Case Study: Transforming microseismic surveys for OceaniaGeo

The Challenge

Because of the cost and time it takes to acquire traditional seismic, the technology has only typically been used on large-scale 2D and 3D projects.

However, having met the STRYDE team at an industry conference back in 2019, OceaniaGeo saw the potential to open up new prospects for passive seismic acquisition. Their client was preparing to hydraulic fracture a horizontal well in Australia’s Northern Territories and OceaniaGeo believed our nodes could help monitor the activity, using fracking of the rock as the source.

OceaniaGeo also saw an opportunity to carry out a comparative performance study using STRYDE’s piezoelectric accelerometer sensor against traditional nodal geophone seismic technology to better determine which sensor could become a feasible tool for microseismic solutions in the future.

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Nodes deployed

The Solution

STRYDE sent OceaniaGeo 880 fully charged Nodes, one Navigator tablet, and an Initialisation Device. An in-house team of three used our tablet to lay the Nodes out at 10m spacing on 2.2-kilometer lines arranged in a star pattern. Meanwhile, they also laid 150 geophone nodes at a 50m spacing in a more traditional grid shape over a smaller footprint.

Although the team has a strong background in geophysics interpretation, they were relatively new to the practical mechanics of seismic acquisition. Nonetheless, they were able to deploy around 110 nodes every hour, proving just how simple it is to pick up and use our technology. And because our Nodes are so portable and lightweight, the team was able to carry them straight out into the field without the need for additional transportation or environmentally damaging line cutting.

In this part of the world, the soil is notoriously crumbly. However, OceaniaGeo had no problems coupling the Nodes, using a small amount of water to pack the soil around each device. The Nodes were then left in the field for about 25 days, continuously collecting passive seismic data in temperatures as high as 42°C and without needing any additional charge. Upon completion of the acquisition, OceaniaGeo returned the Nodes to our Asker office where STRYDE specialists downloaded and conditioned the data for their seismic processing contractors.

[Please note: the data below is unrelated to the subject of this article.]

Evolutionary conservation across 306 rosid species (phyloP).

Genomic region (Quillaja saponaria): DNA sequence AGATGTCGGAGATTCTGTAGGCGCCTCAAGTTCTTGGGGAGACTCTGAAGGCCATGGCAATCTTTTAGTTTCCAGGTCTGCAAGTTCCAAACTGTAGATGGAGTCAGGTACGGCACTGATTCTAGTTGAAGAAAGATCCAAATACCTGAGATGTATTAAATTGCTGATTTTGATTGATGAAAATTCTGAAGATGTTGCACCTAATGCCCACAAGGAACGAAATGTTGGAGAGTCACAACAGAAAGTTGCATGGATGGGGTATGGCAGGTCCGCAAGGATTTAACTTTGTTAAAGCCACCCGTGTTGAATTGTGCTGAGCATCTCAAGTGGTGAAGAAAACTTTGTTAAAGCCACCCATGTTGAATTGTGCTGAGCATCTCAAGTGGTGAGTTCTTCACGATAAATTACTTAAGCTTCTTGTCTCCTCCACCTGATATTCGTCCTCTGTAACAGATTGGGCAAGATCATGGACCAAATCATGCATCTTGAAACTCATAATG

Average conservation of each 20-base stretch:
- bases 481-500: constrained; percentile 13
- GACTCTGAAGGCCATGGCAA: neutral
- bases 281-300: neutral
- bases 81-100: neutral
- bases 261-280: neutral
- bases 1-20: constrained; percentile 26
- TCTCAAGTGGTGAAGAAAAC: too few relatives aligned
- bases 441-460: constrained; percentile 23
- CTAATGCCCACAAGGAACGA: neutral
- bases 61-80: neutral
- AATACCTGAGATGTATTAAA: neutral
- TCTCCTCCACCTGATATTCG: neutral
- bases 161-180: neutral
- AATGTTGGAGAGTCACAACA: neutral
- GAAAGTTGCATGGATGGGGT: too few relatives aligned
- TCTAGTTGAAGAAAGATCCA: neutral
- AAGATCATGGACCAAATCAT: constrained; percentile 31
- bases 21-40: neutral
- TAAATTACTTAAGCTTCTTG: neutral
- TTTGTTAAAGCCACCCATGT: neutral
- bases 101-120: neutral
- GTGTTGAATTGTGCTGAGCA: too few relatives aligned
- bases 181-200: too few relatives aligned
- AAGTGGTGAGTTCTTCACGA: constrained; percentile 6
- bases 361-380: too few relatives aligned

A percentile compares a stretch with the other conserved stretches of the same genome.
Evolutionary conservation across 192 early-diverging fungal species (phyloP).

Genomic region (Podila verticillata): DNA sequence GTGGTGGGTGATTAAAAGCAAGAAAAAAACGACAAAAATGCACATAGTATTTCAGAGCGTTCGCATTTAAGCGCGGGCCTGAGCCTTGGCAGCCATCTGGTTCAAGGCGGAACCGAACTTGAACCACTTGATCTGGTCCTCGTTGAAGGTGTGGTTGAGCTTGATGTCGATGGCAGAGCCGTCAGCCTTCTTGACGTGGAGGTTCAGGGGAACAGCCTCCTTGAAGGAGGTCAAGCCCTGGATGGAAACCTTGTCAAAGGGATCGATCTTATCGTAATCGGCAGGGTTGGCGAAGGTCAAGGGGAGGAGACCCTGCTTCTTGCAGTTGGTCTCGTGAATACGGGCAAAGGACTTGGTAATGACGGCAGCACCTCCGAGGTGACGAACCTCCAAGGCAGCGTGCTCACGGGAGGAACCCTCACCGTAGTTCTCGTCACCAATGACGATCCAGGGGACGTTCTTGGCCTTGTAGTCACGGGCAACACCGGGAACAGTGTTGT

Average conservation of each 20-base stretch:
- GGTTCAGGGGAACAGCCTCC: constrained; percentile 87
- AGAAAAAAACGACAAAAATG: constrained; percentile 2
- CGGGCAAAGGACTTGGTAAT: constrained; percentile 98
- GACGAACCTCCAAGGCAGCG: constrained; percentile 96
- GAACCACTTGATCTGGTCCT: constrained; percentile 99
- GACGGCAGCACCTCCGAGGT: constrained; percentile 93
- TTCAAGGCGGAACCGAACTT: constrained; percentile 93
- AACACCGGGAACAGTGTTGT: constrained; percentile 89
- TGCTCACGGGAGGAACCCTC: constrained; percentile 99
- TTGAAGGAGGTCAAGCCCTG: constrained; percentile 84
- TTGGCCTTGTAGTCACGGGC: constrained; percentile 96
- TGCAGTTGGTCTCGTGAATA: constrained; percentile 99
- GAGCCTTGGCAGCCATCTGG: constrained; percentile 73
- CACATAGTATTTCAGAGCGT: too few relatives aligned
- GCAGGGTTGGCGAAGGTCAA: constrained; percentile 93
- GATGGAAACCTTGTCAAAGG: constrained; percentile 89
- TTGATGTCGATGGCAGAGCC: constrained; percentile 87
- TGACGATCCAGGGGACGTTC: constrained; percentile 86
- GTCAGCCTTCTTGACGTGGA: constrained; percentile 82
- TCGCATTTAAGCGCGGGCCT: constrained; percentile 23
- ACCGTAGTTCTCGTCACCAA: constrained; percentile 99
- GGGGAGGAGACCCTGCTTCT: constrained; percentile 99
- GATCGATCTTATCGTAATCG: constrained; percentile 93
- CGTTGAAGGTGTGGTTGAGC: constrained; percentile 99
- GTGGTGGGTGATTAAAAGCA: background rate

desert for seismic exploration

I'm sold on STRYDE. Working with STRYDE has been a great experience. Without their technology we wouldn’t even dream of doing a microseismic acquisition project like this, simply because of the amount of time, equipment, and cost, not to mention the environmental footprint, traditionally associated with seismic activity.

Brendon Mitchell, Consultant Geophysicist at OceniaGeo

STRYDE Nodes in a magazine on the back of a deployment backpack close up

The result

The results of this project have been fantastic. OceaniaGeo tell us that it took far less effort to deploy our 880 Nodes than it did the 150 geophones. In fact, our system simplified land access, reduced the amount of equipment needed and generally made it much easier for the team to carry out their seismic objectives.

Crucially, the comparison study with the geophones showed no detriment in data quality from our Nodes. In fact, OceaniaGeo has told us that the results of the project surpassed all expectations. What’s more, its client is now making plans to incorporate similar microseismic studies into future work. And local landowners are particularly interested because of the low impact our Nodes have on the landscape.

All of which gives OceaniaGeo and STRYDE a lot of confidence in the potential to open up the microseismic industry in Australia. The quality of the data from our Nodes has provided yet another proof point that our nodal technology can operate effectively in particularly hot climates. OceaniaGeo was one of the first clients who only required Nodes and deployment equipment, providing an exceptionally cost-effective option for smaller seismic acquisition surveys.

Working with OceaniaGeo has been an incredibly positive experience – and it is a relationship that continues to develop on new projects in Australia and the region. This passive seismic project has given us an entry point into a key market and, thanks to geophysicist Brendon Mitchell at OceaniaGeo, we’re now talking to a range of potential clients in several industries.

In fact, Brendon tells us that our technology has transformed the way he approaches microseismic and seismic survey design. The fact that STRYDE’s system can collect such high-quality data from passive sources has made him rethink the entire relationship between the source and the receiver and he sees great applications for its use in challenging locations, such as cities and environmentally sensitive areas.

STRYDE was set up to disrupt the seismic acquisition industry and its great feedback like this that keeps us doing what we do.

Mountains with lighting for green seismic exploration

Our Geophysical Advisor says:

After reviewing the results of the project with OceaniaGeo, it clearly demonstrated the superior quality of using high-density STRYDE Nodes for passive seismic monitoring.

Chris Einchcomb, Geophysical Advisor at STRYDE